Bridgestone Bandag pursuing a “fair share” approach to price increases
Last year Bridgestone Bandag – one of the largest competitors in the European retreading market – only announced minor price increases. In February this year, however, the manufacturer and franchisor needed to raise its prices by an average of six per cent. As Harald Van Ooteghem, Brussels based senior manager for TBR/Retread Business Planning at Bridgestone Europe, explains to Tyres & Accessories, in the event of price increases an attempt is made to implement a “fair share” approach by which both partners – the supplier and customer – share the extra burden.
“At Bridgestone Bandag we do our utmost to limit the price increase to the customer by looking at optimisations within the entire flow [of production and distribution] rather than just implementing price increases following raw material cost evolution,” says Harald Van Ooteghem. In this context the company succeeds in reducing price increases to an absolute minimum, the senior manager of TBR Business Planning adds. Whether in production processes such as at Bridgestone’s Lanklaar factory, the company’s sales organisation or the products themselves, attempts at every feasible optimisation are made.
Procedures to be optimised – compounds improved
An example mentioned by Van Ooteghem is the reduction of precure tread weight through improving the formula used. “When we develop a new compound we always work towards achieving premium performance through optimising the use of raw materials.” These days modern tread compounds offer a mileage that previously could only be purchased with additional millimetres of tread rubber. Today the tread can comfortably achieve a given mileage with less rubber. Further given examples are the integration of the Bandag factory in Lanklaar, Belgium into the Bridgestone family of factories and the step-by-step rebranding of Qualitread production.
While widespread experimentation with substitute raw materials is being carried out, Bridgestone Bandag remains sceptical as to whether “reclaimed rubber” is a genuine alternative to traditional raw materials. The use of such materials “might be potentially beneficial for lower price/low performance compounds; this is, however, not part of our compound design strategy,” the senior manager adds. In general, the Brussels based European operation sees itself as a provider of premium products: “Substituting high-quality materials with inferior materials is not an option for us,” the Bridgestone Europe senior management states. “If we reduced the quality of the raw materials we used, we would definitely harm our brand image.”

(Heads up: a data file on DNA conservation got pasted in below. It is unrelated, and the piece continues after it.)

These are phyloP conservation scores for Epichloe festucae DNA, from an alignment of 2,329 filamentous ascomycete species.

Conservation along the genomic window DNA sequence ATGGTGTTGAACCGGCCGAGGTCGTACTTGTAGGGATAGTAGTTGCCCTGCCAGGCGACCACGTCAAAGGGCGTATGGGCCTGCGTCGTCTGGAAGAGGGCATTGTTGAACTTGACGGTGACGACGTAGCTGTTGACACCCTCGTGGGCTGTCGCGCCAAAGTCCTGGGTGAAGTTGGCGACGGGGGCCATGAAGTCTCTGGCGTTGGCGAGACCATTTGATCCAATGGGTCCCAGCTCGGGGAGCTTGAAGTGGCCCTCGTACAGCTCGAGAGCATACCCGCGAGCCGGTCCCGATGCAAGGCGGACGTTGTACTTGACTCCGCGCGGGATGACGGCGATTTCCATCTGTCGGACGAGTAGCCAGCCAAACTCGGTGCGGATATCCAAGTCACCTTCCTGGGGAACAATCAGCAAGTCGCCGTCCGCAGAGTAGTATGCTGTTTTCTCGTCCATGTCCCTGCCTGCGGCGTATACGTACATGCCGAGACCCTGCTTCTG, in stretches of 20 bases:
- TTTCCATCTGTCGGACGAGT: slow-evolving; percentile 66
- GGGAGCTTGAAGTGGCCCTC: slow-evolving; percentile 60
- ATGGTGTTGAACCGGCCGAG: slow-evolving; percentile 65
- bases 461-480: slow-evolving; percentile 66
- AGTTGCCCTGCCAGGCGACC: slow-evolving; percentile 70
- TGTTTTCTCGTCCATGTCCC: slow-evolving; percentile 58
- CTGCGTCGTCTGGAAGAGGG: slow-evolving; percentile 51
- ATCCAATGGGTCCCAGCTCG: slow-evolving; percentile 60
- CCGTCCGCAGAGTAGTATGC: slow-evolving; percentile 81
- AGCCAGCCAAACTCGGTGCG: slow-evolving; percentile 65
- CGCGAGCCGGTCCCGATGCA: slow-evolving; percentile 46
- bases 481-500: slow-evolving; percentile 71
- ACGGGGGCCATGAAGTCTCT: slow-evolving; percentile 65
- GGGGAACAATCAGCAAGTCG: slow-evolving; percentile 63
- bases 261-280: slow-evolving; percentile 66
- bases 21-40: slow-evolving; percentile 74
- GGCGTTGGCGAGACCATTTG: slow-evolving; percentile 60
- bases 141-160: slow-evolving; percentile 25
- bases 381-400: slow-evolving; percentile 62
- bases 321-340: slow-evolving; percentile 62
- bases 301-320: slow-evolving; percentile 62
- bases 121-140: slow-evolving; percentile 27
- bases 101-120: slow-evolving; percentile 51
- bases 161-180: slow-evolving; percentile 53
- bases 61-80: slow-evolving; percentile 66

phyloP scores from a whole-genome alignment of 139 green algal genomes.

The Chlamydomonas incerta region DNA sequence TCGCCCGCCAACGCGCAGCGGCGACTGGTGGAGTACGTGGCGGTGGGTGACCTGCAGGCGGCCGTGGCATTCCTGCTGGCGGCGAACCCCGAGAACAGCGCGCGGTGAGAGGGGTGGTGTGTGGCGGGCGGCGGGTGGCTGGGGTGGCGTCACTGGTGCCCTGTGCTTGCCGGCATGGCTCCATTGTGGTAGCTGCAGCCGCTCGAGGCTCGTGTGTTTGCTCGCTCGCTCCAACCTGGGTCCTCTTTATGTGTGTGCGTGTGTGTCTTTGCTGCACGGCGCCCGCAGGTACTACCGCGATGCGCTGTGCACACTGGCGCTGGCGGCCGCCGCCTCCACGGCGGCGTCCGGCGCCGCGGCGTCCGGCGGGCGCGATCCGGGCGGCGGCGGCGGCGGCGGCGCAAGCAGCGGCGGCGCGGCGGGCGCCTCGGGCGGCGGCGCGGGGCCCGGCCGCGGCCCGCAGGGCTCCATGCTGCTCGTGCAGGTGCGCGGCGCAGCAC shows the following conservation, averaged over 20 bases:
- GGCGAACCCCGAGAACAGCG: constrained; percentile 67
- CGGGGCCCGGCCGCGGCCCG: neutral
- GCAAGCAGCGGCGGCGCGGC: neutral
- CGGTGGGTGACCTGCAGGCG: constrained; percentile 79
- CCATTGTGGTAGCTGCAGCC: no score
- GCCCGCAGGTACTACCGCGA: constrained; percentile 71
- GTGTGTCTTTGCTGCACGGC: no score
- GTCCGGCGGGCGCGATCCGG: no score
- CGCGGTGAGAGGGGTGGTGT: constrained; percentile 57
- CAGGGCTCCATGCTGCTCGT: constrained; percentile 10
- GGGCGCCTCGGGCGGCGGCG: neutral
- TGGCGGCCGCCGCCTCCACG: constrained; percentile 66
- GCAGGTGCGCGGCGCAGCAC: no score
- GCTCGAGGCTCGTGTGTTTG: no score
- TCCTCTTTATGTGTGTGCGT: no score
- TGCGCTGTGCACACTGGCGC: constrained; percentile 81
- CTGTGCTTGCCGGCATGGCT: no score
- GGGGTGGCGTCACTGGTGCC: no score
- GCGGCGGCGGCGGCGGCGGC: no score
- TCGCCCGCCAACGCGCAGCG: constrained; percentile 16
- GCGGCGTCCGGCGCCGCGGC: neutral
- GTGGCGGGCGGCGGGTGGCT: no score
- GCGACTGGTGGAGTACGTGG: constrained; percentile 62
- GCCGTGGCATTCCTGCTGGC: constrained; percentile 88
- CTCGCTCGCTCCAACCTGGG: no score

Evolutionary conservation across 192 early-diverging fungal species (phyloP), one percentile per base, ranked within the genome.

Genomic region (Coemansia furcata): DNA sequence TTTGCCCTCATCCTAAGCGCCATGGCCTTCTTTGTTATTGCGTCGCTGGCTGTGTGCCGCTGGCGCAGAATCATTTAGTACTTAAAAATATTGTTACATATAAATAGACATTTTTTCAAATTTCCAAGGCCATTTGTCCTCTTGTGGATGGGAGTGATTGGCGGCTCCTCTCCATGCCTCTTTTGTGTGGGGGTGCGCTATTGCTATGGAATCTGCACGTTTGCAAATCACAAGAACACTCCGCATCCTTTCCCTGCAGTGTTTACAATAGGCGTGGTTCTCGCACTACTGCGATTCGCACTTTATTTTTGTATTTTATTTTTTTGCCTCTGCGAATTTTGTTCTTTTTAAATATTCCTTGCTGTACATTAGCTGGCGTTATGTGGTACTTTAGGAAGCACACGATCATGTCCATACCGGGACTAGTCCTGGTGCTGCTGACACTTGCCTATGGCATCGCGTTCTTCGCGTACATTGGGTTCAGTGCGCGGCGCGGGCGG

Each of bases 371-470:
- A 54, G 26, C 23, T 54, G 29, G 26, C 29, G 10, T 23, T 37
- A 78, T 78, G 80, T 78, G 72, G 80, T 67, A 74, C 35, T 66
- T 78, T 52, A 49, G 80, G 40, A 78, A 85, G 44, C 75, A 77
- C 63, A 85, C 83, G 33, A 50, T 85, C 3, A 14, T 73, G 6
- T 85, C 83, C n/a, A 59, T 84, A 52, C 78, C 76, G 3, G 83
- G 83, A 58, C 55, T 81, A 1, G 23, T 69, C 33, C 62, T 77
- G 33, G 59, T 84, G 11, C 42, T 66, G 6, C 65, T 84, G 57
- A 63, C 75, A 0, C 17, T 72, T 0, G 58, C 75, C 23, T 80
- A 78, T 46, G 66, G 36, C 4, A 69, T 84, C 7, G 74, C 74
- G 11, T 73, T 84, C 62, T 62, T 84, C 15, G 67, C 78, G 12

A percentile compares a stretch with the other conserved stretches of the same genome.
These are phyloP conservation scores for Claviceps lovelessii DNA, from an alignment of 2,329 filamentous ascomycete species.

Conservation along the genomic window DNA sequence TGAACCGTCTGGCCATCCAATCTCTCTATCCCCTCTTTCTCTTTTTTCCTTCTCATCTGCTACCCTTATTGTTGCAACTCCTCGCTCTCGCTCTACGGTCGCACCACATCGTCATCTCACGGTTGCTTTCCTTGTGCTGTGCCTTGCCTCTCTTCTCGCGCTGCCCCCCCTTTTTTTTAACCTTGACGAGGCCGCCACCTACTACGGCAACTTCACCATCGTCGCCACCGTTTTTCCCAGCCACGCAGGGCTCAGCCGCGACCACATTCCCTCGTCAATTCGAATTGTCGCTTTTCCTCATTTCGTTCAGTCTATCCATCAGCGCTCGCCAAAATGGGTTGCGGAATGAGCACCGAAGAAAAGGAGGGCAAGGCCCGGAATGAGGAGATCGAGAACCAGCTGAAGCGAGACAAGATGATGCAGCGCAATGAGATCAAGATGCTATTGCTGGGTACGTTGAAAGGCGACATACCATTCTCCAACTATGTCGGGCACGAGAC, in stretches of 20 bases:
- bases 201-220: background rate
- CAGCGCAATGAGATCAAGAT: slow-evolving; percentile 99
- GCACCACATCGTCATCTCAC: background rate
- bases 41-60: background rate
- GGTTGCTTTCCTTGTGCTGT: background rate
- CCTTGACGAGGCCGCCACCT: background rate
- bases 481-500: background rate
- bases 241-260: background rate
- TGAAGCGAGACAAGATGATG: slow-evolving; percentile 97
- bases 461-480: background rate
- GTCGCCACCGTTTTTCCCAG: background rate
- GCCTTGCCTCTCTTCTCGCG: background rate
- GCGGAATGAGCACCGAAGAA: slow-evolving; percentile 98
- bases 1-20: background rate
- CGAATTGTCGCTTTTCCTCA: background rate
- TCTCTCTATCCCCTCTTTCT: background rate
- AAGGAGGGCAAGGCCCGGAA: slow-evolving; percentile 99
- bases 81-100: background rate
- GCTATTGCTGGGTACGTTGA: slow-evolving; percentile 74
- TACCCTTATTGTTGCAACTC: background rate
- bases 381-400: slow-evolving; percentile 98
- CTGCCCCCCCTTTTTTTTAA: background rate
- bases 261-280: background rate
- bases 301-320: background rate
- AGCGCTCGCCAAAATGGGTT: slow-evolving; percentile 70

If raw material prices can no longer be absorbed by the manufacturer and the prices for treads and per kilogram prices for tread rubber need to further increase, then Bridgestone Bandag will attempt to employ a cooperative approach. Plainly speaking, this means it will not simply pass the increased raw material costs – whether for rubber, chemicals or whatever – one to one onto the customer. Instead, the higher cost will be distributed as part of a “fair share” approach. “As we work in partnership with our Bandag franchisees, we also bear a responsibility to make their businesses successful,” says Harald Van Ooteghem. “As we are not passing the full cost impact to the market, our margins have been impacted.” An attempt is being made to minimise and cancel out such negative ramifications through the abovementioned optimisation.
When looking at its competitors, it can be seen that Bridgestone Bandag succeeded in this last year, the senior manager points out to Tyres & Accessories. “Unlike many other suppliers, who were forced to pass on huge increases already in 2010,” last year Bridgestone itself only needed to implement “a very low increase on retread material in 2010.” The first Bandag price increase since April 2010 was implemented on January 1 this year, an average rise of six per cent.
Management at Bridgestone Bandag cannot predict how prices will further develop this year, yet in the short-term a recovery and reversal of current trends is not anticipated. As long as emerging countries such as China and India continue to demand a growing share of global raw material supplies, they will remain scarce and expensive. Reflecting upon this, Harald Van Ooteghem points out that some companies have already announced their second price increase for this year – even before the first takes effect. While Bridgestone Bandag has already raised its prices by an average of six per cent, a further increase is not yet on the cards.